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Welcome to The Interviewer. Here you can read all of the interviews made with the members of Newgrounds. All messages must be sent to an Interviewer which can be found on the Main Page.
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Interview No. 147
Interview By: The-Great-One
Today's guest is a remarkable game developer whose titles have given people great joy with Nodes, Break the TV, and Arcalona. His titles have also driven anger yet ultimate satisfaction in the end with The Unfair Platformer. His works can be found on mobile devices and throughout the Internet. I am pleased to welcome, Eggy.
Q: How did you find Newgrounds and why did you join?
A: Like most kids I found Newgrounds in highschool in the golden era of Flash. Where Stick Death type animations were the most popular things online, I instantly took a liking to it and would watch stick animations and play stick games on Newgrounds.
Q: When and how did you become interested in video games and games in general?
A: To be honest I can't remember a time when I wasn't into video games! I was your usual nerd that would be on the console playing sega and N64 games all day everyday from a very young age. I remember being in love with N64 growing up. Specially platform games like Mario and Banjo Kazooie.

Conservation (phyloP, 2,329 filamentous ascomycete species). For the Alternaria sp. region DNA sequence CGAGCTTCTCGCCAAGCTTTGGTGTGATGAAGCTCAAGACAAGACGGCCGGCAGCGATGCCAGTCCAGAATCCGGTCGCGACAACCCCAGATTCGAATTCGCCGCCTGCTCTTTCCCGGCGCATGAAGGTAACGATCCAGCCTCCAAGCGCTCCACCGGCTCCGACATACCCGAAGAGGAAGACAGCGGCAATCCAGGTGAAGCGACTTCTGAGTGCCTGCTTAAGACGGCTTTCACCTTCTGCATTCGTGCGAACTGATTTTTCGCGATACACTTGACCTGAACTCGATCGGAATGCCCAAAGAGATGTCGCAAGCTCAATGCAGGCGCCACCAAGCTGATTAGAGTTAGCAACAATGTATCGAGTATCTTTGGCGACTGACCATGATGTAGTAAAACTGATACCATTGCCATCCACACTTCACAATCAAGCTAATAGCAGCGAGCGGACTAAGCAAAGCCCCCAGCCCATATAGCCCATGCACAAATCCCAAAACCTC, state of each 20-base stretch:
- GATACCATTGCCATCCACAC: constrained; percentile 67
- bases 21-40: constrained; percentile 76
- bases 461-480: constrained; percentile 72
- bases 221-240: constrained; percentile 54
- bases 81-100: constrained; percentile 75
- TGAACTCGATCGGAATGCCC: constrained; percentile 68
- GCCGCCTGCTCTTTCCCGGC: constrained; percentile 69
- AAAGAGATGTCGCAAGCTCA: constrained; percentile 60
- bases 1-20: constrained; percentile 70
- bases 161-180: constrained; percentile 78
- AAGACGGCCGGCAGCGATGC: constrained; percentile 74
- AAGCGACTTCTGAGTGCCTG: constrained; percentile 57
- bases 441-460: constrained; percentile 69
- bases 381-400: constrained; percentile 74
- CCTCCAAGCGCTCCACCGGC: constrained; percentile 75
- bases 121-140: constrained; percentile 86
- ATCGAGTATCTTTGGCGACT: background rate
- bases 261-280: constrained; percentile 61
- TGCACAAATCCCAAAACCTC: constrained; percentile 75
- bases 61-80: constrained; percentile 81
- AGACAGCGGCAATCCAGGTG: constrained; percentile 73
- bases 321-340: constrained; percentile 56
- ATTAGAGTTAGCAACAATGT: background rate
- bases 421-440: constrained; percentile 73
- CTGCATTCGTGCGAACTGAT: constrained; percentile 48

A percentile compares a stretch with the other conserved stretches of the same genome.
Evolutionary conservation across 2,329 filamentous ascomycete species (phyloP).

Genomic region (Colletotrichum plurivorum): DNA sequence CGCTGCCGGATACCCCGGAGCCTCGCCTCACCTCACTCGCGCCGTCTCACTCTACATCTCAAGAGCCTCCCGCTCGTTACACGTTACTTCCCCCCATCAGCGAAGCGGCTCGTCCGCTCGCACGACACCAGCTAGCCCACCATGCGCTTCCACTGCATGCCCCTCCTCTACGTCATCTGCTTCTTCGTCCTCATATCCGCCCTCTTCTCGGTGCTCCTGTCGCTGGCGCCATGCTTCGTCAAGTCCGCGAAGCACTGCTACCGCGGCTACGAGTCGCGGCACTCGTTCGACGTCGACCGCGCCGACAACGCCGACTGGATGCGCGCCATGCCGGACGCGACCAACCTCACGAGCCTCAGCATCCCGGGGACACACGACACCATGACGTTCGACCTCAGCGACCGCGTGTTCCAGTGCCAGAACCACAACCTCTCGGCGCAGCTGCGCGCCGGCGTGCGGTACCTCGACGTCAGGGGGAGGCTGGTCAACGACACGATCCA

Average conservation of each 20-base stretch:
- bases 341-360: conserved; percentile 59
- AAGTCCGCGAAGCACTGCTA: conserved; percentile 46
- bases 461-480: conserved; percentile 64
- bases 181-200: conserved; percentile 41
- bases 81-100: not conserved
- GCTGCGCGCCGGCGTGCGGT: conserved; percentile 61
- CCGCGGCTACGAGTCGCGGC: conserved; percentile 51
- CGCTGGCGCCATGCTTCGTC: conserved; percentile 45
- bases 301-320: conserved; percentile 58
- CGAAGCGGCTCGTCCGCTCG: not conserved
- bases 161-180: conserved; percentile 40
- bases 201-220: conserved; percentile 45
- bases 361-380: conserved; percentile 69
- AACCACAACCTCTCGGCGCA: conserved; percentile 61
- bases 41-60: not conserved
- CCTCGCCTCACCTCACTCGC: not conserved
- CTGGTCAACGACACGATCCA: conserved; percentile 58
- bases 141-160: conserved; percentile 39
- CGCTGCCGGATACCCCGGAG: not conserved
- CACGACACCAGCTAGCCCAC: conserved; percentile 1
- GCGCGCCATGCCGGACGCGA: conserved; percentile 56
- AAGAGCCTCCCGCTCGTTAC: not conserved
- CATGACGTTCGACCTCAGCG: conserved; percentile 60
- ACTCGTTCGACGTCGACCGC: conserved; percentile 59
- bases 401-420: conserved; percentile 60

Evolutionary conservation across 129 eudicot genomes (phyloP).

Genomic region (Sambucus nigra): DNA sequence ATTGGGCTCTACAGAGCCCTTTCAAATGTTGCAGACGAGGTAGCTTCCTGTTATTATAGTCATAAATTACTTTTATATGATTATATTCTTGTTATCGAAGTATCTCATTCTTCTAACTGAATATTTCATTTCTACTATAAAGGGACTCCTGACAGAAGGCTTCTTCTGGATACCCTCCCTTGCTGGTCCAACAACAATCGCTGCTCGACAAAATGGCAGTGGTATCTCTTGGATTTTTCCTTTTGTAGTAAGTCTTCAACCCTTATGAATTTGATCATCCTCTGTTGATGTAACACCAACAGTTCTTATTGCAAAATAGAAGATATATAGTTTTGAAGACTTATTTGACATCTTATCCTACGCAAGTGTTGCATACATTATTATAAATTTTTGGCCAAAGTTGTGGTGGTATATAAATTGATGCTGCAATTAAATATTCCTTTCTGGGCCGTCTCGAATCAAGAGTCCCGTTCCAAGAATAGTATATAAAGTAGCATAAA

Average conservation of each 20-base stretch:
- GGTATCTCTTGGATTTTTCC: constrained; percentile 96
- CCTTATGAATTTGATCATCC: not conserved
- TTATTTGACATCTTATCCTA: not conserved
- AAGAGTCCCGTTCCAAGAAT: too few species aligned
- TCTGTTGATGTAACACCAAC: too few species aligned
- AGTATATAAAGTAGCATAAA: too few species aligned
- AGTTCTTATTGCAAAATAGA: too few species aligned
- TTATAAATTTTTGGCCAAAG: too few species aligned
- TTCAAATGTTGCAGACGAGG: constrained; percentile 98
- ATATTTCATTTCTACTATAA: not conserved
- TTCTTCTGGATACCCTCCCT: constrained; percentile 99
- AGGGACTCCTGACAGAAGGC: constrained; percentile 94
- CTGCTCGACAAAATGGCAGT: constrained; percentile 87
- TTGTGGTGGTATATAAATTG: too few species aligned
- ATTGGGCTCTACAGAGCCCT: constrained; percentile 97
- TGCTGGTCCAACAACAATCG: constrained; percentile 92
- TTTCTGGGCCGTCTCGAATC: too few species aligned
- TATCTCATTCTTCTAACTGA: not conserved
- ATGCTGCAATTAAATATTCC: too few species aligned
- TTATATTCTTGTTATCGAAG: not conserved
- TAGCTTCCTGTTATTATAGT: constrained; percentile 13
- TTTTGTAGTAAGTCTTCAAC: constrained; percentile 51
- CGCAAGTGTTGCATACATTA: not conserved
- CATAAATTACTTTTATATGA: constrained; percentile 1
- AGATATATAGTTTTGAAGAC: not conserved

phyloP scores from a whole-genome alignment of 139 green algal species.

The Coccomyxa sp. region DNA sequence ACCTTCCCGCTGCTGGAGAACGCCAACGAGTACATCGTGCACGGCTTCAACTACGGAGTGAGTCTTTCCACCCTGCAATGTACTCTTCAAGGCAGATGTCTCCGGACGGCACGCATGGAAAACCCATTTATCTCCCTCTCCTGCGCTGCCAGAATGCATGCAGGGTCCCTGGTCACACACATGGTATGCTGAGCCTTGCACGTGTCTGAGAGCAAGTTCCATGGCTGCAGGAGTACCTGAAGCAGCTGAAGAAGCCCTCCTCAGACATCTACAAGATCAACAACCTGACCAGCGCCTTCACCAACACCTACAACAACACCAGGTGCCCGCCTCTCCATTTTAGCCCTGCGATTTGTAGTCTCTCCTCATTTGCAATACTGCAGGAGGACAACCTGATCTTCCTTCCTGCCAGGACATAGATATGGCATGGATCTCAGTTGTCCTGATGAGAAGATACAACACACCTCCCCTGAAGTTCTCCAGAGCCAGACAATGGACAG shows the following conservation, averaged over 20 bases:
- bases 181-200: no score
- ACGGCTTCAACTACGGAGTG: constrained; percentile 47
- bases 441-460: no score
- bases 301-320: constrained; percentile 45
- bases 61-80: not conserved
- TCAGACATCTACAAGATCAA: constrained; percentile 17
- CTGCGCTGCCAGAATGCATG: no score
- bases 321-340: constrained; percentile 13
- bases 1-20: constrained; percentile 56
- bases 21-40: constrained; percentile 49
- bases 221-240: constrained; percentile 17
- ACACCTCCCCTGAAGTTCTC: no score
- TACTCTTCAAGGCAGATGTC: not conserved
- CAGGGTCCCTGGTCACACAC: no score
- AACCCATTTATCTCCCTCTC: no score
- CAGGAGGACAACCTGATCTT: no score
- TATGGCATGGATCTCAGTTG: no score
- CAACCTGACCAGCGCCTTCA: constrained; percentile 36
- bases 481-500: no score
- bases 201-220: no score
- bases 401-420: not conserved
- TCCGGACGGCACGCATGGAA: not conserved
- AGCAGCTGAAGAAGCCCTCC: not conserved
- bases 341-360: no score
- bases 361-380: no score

Q: What brought you to Albany?
A: Well I grew up in Albany, it's a very small town with not much to do really, which I later moved to Perth when older.
Q: What did you study at Great Southern Tafe Albany?
A: I studied multimedia. It was a combinatiom of Flash and 3d modeling. Though I was so far ahead in Flash then the teacher I end up teaching him some things and I finished making my game Nodes in class due to finishing the work quickly.
Q: What stories could you tell us about school life at North Albany Senior High School?
A: It was your pretty standard High School I'd say. Mostly being bored and standing around extremely cold in the weather from Albanys terrible weather. I used to always finish my work quickly to get onto the computer to play flash games and java games. I used to look up Flash Tutorials when I should have been working instead which is how I slowly learned to make games by slacking off from actual schoolwork!
Q: What brought you from Albany to Perth?
A: As I got older to 22, I needed a fresh start as I was sick of the small town with not much to do and lack of jobs. So I moved to Perth for a new life. Where I found myself a job in Poker and had a lot more to do up there.